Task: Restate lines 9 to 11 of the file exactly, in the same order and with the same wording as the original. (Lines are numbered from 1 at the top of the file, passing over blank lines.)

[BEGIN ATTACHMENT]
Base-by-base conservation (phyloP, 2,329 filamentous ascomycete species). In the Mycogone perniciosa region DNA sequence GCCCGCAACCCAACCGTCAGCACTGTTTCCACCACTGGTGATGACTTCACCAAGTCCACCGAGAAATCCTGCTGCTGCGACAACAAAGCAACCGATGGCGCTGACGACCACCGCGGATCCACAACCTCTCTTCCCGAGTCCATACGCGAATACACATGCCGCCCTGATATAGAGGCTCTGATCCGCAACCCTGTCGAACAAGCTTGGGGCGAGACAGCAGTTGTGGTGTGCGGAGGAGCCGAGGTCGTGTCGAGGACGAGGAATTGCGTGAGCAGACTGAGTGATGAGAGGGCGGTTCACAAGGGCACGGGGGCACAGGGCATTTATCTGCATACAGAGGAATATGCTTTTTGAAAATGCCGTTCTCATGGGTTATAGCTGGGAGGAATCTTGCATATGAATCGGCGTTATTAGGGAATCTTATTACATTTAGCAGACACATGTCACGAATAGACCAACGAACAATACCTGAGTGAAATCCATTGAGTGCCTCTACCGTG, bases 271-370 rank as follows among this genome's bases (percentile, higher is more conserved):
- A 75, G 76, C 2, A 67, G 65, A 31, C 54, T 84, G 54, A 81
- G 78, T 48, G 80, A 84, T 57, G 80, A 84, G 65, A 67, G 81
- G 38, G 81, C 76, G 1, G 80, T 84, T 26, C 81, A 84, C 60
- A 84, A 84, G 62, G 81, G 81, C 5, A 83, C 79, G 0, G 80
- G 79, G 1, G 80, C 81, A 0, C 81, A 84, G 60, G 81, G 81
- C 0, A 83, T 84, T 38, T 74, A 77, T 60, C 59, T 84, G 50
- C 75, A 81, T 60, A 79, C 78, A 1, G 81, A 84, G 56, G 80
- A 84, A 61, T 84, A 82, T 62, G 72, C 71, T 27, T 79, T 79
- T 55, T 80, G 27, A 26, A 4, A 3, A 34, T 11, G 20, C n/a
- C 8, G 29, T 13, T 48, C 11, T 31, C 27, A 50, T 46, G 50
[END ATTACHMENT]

- A 84, A 61, T 84, A 82, T 62, G 72, C 71, T 27, T 79, T 79
- T 55, T 80, G 27, A 26, A 4, A 3, A 34, T 11, G 20, C n/a
- C 8, G 29, T 13, T 48, C 11, T 31, C 27, A 50, T 46, G 50